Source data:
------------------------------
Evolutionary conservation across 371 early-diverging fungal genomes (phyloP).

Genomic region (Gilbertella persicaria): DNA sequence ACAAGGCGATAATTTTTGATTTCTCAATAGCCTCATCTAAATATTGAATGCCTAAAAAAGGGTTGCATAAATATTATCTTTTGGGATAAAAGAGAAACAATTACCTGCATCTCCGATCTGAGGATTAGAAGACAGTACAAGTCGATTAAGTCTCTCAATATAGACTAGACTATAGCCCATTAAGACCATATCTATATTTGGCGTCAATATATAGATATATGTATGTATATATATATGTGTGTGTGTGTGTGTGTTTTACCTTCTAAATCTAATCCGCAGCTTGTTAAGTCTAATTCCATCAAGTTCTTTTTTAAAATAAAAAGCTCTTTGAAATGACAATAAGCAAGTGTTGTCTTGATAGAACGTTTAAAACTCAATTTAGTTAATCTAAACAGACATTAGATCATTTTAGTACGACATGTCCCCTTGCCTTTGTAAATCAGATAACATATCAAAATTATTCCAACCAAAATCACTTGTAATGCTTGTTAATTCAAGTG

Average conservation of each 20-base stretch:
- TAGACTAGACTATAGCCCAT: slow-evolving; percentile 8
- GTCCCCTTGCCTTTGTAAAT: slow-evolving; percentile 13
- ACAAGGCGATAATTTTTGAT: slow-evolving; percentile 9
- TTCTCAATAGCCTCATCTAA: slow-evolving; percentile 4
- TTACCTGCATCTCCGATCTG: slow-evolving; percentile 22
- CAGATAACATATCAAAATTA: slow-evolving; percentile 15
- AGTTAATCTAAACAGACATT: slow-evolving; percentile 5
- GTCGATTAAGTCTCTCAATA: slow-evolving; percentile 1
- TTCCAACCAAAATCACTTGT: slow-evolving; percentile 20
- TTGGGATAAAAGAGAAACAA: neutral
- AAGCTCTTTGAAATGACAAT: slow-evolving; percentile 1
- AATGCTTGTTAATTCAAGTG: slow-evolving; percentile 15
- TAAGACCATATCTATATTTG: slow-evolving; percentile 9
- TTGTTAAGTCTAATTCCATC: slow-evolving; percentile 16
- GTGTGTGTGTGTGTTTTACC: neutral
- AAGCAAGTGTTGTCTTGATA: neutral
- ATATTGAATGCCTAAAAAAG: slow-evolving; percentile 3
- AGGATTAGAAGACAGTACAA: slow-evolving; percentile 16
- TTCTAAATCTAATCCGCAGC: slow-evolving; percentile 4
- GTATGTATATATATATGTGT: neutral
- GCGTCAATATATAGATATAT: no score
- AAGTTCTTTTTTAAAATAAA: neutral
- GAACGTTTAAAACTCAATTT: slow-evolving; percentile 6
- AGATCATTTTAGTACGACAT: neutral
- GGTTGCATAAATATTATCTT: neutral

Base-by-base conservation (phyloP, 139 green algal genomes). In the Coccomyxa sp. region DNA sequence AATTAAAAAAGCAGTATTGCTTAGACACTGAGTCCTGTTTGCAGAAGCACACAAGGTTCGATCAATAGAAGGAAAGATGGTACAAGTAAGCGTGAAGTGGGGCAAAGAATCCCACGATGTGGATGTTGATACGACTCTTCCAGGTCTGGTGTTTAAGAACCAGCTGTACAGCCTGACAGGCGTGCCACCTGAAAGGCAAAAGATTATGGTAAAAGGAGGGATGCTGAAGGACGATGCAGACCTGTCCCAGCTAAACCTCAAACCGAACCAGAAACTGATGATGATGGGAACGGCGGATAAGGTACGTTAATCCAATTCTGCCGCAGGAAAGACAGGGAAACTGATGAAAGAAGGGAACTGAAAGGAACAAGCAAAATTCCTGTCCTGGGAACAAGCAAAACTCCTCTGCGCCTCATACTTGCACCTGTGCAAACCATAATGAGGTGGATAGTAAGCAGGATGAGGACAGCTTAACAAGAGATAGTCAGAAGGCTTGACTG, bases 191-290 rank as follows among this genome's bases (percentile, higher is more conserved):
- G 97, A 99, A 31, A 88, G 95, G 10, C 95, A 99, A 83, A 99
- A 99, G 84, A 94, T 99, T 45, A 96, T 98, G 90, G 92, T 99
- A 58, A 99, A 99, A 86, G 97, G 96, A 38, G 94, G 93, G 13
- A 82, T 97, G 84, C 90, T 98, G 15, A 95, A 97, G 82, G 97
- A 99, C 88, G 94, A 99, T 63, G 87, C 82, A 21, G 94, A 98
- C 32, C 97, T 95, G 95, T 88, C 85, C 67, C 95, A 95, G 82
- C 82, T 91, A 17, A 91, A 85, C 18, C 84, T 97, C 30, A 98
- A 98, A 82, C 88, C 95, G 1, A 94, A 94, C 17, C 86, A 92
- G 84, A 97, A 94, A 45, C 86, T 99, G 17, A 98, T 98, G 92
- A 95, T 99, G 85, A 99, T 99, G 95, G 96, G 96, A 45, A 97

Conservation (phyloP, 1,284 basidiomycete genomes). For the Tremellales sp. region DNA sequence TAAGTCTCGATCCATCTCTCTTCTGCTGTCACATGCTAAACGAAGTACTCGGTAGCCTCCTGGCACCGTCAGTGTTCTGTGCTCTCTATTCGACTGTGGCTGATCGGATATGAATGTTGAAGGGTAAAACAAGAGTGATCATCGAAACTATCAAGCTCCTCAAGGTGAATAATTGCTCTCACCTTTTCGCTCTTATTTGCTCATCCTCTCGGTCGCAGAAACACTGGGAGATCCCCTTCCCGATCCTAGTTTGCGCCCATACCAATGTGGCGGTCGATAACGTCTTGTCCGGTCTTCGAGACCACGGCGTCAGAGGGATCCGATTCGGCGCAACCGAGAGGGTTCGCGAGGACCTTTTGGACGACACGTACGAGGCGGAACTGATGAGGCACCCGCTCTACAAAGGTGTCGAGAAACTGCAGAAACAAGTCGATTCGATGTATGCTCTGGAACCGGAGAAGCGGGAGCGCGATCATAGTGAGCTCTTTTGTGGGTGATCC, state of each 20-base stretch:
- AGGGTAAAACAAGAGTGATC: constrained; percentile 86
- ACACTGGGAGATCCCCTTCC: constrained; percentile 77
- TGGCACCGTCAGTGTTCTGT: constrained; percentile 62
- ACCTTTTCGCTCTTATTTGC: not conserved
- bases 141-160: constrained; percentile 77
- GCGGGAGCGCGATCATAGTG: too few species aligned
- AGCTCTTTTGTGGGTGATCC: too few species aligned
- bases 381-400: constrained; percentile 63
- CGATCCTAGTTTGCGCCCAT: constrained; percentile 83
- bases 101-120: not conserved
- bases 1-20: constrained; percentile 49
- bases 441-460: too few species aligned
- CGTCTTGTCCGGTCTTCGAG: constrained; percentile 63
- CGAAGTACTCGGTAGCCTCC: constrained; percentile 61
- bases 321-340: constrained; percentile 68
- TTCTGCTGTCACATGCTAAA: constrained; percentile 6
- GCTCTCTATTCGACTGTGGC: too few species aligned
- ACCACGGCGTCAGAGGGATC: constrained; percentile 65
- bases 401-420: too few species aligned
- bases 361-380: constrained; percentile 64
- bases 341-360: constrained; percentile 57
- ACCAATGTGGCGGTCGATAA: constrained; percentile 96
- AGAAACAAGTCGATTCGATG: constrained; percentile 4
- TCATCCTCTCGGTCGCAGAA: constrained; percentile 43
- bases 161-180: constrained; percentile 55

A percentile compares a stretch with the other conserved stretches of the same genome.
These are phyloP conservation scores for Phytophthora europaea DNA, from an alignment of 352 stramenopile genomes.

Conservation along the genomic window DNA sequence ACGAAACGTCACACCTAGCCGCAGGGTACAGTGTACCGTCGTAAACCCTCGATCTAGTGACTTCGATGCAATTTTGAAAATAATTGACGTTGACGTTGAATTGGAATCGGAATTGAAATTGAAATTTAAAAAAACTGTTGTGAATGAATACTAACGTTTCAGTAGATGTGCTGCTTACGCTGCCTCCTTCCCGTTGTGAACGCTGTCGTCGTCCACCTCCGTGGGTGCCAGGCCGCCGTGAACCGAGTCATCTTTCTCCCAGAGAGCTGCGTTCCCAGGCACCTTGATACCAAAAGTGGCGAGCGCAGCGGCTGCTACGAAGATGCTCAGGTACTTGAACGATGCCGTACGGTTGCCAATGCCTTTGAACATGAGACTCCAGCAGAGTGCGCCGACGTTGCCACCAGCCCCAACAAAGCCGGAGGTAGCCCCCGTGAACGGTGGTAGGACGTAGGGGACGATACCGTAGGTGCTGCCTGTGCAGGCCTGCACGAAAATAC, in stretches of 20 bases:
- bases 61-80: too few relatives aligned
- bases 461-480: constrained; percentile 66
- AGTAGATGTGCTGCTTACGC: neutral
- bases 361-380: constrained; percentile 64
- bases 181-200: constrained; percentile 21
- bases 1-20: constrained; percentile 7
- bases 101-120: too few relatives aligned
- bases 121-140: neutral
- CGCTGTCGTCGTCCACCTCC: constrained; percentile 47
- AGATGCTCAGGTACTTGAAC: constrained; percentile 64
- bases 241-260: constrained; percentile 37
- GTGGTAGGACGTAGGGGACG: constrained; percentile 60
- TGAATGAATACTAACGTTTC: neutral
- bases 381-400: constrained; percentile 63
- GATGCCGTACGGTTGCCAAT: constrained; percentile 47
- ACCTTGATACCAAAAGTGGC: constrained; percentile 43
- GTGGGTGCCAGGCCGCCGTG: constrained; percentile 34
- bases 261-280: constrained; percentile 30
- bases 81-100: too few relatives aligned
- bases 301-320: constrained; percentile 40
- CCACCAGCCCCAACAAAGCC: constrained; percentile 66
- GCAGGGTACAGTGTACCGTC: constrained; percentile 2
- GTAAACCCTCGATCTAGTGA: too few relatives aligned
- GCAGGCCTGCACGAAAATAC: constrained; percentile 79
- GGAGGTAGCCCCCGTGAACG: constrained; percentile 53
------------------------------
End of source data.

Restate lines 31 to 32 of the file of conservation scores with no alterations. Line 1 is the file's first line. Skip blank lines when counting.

- A 99, G 84, A 94, T 99, T 45, A 96, T 98, G 90, G 92, T 99
- A 58, A 99, A 99, A 86, G 97, G 96, A 38, G 94, G 93, G 13